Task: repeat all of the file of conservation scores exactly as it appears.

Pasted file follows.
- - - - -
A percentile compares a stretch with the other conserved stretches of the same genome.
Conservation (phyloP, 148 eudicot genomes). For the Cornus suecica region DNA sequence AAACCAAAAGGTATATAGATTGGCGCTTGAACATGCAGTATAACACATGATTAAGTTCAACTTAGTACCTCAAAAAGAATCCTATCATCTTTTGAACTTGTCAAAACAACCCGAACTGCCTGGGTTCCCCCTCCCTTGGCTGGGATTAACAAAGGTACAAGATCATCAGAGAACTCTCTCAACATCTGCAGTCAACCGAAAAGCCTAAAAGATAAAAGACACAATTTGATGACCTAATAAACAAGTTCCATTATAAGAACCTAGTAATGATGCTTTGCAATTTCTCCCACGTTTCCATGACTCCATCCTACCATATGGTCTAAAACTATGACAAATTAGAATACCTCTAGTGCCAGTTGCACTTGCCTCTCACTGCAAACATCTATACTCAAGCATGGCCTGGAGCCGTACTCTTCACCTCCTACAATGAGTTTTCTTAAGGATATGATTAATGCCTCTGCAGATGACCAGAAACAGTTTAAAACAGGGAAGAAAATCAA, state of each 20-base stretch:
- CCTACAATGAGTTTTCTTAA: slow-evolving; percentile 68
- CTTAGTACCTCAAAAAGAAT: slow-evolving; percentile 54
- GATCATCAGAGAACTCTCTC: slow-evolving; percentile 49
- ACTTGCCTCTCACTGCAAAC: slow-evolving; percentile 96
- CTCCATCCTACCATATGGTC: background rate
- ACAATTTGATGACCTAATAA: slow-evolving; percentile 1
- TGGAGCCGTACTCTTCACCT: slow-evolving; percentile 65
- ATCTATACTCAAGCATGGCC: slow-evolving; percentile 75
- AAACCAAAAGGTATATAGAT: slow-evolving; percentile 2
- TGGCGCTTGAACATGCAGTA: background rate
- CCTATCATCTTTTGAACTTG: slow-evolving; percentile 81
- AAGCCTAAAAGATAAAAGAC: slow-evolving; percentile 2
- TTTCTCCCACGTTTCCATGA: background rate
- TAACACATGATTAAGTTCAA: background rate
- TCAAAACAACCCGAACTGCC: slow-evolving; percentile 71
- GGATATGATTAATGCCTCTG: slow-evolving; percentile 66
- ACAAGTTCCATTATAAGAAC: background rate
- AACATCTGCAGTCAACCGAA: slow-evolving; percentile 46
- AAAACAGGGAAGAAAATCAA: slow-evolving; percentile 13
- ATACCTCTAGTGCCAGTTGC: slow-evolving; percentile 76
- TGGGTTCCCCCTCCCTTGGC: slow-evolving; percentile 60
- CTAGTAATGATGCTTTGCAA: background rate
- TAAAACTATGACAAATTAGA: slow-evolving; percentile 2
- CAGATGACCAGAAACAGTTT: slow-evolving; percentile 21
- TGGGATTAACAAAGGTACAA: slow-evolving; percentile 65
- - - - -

A percentile compares a stretch with the other conserved stretches of the same genome.
Conservation (phyloP, 148 eudicot genomes). For the Cornus suecica region DNA sequence AAACCAAAAGGTATATAGATTGGCGCTTGAACATGCAGTATAACACATGATTAAGTTCAACTTAGTACCTCAAAAAGAATCCTATCATCTTTTGAACTTGTCAAAACAACCCGAACTGCCTGGGTTCCCCCTCCCTTGGCTGGGATTAACAAAGGTACAAGATCATCAGAGAACTCTCTCAACATCTGCAGTCAACCGAAAAGCCTAAAAGATAAAAGACACAATTTGATGACCTAATAAACAAGTTCCATTATAAGAACCTAGTAATGATGCTTTGCAATTTCTCCCACGTTTCCATGACTCCATCCTACCATATGGTCTAAAACTATGACAAATTAGAATACCTCTAGTGCCAGTTGCACTTGCCTCTCACTGCAAACATCTATACTCAAGCATGGCCTGGAGCCGTACTCTTCACCTCCTACAATGAGTTTTCTTAAGGATATGATTAATGCCTCTGCAGATGACCAGAAACAGTTTAAAACAGGGAAGAAAATCAA, state of each 20-base stretch:
- CCTACAATGAGTTTTCTTAA: slow-evolving; percentile 68
- CTTAGTACCTCAAAAAGAAT: slow-evolving; percentile 54
- GATCATCAGAGAACTCTCTC: slow-evolving; percentile 49
- ACTTGCCTCTCACTGCAAAC: slow-evolving; percentile 96
- CTCCATCCTACCATATGGTC: background rate
- ACAATTTGATGACCTAATAA: slow-evolving; percentile 1
- TGGAGCCGTACTCTTCACCT: slow-evolving; percentile 65
- ATCTATACTCAAGCATGGCC: slow-evolving; percentile 75
- AAACCAAAAGGTATATAGAT: slow-evolving; percentile 2
- TGGCGCTTGAACATGCAGTA: background rate
- CCTATCATCTTTTGAACTTG: slow-evolving; percentile 81
- AAGCCTAAAAGATAAAAGAC: slow-evolving; percentile 2
- TTTCTCCCACGTTTCCATGA: background rate
- TAACACATGATTAAGTTCAA: background rate
- TCAAAACAACCCGAACTGCC: slow-evolving; percentile 71
- GGATATGATTAATGCCTCTG: slow-evolving; percentile 66
- ACAAGTTCCATTATAAGAAC: background rate
- AACATCTGCAGTCAACCGAA: slow-evolving; percentile 46
- AAAACAGGGAAGAAAATCAA: slow-evolving; percentile 13
- ATACCTCTAGTGCCAGTTGC: slow-evolving; percentile 76
- TGGGTTCCCCCTCCCTTGGC: slow-evolving; percentile 60
- CTAGTAATGATGCTTTGCAA: background rate
- TAAAACTATGACAAATTAGA: slow-evolving; percentile 2
- CAGATGACCAGAAACAGTTT: slow-evolving; percentile 21
- TGGGATTAACAAAGGTACAA: slow-evolving; percentile 65